The #1 Company

For most employers, FICA, FUTA, and COBRA are a noxious form of alphabet soup. But they're bread and butter to Kevin Grauman, CEO and founder of the Outsource Group, a professional employer organization (PEO) in Walnut Creek, Calif., that's soared to the top of the Inc 500 with 54,330% growth in five years.

A native of South Africa, Grauman landed here in 1984 with a one-year tourist visa, $400, and an airline ticket that was good only as long as he kept moving west. He wound up in San Francisco at accounting firm Hood & Strong, a logical home for the then-23-year-old former Ernst & Young employee. But after two years Grauman had had enough. "I absolutely detested being told what to do if it didn't make sense," he recalls. "That happened a lot in the corporate world."

In his first bid at independence, Grauman started an employment agency that grew to $5 million in annual billings before he sold it, in 1991. His second venture, Payroll Benefits & Experts, managed basic payroll accounting and human resources for businesses that were short on time and expertise. It offered services à la carte. By the mid 1990s, the business model was running out of steam, so he launched the Outsource Group, offering a bundled service that promised to deliver more value by streamlining the HR back office. Customers initially balked at the price, which was four to five times what they had been paying for individual services. But eventually, one-fifth of Payroll Benefits & Experts' customers signed up with the Outsource Group.

Today the Outsource Group -- which has been profitable since 1999 -- serves 400 businesses, with a total of 6,000 employees. It processes payrolls, manages benefits, and helps clients comply with the thicket of state and federal employment laws. In addition, by aggregating employers and negotiating on their behalf, it gives small and midsize businesses access to benefits on a big-company scale. To do all that, the company assumes responsibility for the administrative functions of employment -- paying workers and withholding taxes, for example, as if they worked for the Outsource Group. The workplace employer is responsible for direction and control. It is that legal structure that distinguishes a PEO from a plain-vanilla outsourcer.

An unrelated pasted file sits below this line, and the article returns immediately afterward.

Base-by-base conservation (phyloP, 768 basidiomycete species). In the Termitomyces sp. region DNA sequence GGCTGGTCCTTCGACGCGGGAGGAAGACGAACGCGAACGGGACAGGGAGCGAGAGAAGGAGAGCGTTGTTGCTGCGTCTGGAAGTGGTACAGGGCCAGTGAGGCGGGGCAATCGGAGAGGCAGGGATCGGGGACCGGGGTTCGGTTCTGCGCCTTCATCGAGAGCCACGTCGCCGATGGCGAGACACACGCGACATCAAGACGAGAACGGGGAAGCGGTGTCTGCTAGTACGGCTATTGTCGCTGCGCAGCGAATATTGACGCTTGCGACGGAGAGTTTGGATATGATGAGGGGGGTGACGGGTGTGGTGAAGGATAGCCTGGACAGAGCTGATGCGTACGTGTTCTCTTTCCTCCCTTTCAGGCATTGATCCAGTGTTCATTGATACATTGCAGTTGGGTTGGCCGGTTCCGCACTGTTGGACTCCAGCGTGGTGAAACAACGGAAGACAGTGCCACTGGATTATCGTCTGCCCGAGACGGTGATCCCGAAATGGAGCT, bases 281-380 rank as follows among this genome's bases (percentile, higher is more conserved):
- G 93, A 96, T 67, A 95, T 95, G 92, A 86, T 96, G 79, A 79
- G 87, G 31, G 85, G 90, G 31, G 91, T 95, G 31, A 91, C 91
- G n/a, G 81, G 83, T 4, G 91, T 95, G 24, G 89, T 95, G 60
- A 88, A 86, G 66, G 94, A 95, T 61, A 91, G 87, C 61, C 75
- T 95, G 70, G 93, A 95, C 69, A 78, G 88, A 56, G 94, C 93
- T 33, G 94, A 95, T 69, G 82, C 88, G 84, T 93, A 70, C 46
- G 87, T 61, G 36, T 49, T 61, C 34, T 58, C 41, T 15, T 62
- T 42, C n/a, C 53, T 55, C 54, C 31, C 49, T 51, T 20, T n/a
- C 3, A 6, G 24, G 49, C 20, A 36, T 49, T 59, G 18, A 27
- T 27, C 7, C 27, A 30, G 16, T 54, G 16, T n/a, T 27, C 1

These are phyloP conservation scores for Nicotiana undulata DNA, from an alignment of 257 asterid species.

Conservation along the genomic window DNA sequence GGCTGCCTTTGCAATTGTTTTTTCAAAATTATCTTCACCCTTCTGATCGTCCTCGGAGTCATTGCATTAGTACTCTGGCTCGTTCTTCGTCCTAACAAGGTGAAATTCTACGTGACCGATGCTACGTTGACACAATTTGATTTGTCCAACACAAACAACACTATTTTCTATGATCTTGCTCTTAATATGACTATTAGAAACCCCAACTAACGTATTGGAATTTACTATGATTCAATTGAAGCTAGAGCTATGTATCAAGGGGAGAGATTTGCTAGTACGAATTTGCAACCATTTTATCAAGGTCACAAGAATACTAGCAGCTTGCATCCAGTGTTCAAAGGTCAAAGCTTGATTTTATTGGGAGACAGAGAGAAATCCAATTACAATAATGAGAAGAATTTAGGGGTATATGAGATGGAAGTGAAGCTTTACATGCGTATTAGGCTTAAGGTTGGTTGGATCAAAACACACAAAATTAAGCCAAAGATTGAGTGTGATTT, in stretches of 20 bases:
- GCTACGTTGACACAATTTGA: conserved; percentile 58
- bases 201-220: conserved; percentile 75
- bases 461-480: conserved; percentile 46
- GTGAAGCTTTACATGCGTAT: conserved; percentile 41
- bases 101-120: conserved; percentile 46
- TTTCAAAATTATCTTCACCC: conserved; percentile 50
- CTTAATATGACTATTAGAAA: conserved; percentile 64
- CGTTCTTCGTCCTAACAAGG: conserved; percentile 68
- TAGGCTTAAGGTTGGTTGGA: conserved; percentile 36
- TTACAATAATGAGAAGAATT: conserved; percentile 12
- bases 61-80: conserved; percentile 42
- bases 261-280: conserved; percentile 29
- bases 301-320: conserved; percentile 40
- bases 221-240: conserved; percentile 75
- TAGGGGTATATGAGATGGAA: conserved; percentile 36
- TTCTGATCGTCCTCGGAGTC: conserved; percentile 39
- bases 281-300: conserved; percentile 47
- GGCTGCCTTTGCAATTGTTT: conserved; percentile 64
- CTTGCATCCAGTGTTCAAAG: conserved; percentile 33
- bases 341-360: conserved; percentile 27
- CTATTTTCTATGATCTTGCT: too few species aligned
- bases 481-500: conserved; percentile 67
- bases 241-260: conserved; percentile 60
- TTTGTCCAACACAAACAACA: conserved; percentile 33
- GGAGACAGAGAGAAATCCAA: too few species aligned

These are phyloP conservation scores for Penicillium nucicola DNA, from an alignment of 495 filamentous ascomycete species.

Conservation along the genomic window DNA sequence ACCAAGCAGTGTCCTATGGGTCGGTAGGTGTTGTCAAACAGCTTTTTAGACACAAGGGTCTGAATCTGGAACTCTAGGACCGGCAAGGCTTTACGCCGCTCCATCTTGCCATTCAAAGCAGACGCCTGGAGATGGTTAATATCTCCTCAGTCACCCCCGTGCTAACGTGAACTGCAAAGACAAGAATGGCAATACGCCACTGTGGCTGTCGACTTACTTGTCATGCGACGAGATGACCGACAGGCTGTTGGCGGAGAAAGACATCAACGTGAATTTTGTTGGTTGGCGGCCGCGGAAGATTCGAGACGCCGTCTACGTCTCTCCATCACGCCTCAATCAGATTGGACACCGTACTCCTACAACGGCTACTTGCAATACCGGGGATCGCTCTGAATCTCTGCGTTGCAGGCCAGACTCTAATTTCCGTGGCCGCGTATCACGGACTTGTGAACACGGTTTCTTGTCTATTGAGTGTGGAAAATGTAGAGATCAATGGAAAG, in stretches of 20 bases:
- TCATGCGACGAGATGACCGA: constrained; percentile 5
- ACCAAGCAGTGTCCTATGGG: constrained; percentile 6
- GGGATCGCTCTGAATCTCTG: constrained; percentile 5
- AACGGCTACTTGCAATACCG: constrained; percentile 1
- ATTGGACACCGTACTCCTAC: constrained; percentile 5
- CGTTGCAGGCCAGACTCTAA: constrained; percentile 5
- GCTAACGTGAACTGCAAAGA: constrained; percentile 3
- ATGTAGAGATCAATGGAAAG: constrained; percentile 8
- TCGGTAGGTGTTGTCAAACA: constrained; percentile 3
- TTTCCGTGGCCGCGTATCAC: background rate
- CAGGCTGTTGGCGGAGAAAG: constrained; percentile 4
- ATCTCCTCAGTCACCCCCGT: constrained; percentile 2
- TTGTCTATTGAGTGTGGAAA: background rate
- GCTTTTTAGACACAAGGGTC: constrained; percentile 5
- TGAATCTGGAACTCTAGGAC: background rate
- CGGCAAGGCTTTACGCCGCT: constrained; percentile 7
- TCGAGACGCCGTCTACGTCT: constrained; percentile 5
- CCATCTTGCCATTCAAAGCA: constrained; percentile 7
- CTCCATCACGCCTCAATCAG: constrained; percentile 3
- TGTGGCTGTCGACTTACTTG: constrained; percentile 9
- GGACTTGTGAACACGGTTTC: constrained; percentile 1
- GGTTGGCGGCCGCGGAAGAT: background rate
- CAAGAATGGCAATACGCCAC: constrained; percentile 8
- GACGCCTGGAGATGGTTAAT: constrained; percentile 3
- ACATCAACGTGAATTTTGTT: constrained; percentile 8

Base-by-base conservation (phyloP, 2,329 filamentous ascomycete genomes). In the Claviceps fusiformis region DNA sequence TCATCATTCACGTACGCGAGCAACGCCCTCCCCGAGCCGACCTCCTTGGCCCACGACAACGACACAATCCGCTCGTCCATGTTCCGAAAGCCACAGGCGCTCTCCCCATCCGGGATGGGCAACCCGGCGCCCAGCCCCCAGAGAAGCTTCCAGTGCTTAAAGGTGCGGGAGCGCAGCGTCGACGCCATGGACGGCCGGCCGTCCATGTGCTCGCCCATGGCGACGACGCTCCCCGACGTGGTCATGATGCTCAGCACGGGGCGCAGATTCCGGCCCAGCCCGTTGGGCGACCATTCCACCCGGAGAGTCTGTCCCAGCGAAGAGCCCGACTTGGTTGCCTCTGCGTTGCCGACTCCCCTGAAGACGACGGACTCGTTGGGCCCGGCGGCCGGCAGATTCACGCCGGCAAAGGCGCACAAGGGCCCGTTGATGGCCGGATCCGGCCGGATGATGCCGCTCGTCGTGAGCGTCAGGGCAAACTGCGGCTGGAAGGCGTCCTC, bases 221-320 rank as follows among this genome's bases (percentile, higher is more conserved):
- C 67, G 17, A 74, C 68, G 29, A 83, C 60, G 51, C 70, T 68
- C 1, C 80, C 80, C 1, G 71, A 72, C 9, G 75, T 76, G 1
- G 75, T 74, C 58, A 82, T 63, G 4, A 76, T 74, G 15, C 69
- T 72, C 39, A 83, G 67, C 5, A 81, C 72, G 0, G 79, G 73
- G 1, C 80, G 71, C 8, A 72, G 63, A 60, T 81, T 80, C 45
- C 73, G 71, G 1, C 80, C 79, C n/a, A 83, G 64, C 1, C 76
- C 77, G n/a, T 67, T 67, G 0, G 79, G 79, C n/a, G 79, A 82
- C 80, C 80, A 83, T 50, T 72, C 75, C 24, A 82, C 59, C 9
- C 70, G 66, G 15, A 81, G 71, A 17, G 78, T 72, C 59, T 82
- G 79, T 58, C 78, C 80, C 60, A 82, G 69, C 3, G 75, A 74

"I absolutely detested being told what to do if it didn't make sense."

--Kevin Grauman

However, PEOs vary in how broadly they define their role under coemployment. The National Association of Professional Employer Organizations believes that PEOs should share the right to hire, reassign, and fire employees. But in those key areas, Grauman prefers to leave his clients in control. The Outsource Group doesn't pretend to be an employer, he explains. For that reason, he prefers to call it an "employee process outsourcing company" rather than a PEO.

Whatever the company's label, its payoff for customers can be substantial. The Outsource Group's negotiating leverage has kept annual increases in health-insurance costs at about 15% at a time when many small businesses face hikes of 20% or more. Customers also report savings in time and labor. "They free us up to earn a living," says Bob Beyer, executive director of Filice Brown Eassa & McLeod, a 100-person Oakland, Calif., law firm.


ADMINISTRIVIAL PURSUITS: Kevin Grauman has built a fast-growth company on the back-office morass that slows others down.


Since the Outsource Group relies heavily on referrals, satisfied customers like Beyer have helped drive revenues from $541,000 to nearly $300 million in five years. (The Outsource Group invoices clients for their wages, insurance, and related costs, as well as its own fees.) But Grauman's primary goal isn't growing fast: it's growing smart. That's why he rejects 60% of the companies that apply to become clients. "We don't want to pollute the risk pool," he says. The company has also cultivated a diversified customer base instead of depending on the venture-capital-funded start-ups that once sprouted like mushrooms after rain. Even during the Internet boom, "we were leery of concentrating too heavily in that area, because it didn't seem sustainable," chief operating officer Matt Miceli explains.

That philosophy may become more important as competition heats up. "The market is in the midst of rapid consolidation and turmoil," says Joe Vales of Vales Consulting Group, in Rye, N.Y., who cites the dramatic decline in the availability of workers' comp insurance and growing interest in the market from large business-process outsourcers. Many PEOs will sink, he believes. Those that float may align themselves with one of the giants invading the market. Alternatively, says Vales, "the firms that dedicate themselves to understanding the needs of the small-business owner and act as his partner will succeed."


Mary Kwak is a freelance writer in Cambridge, Mass. Sarah Stroback provided additional research for this article.


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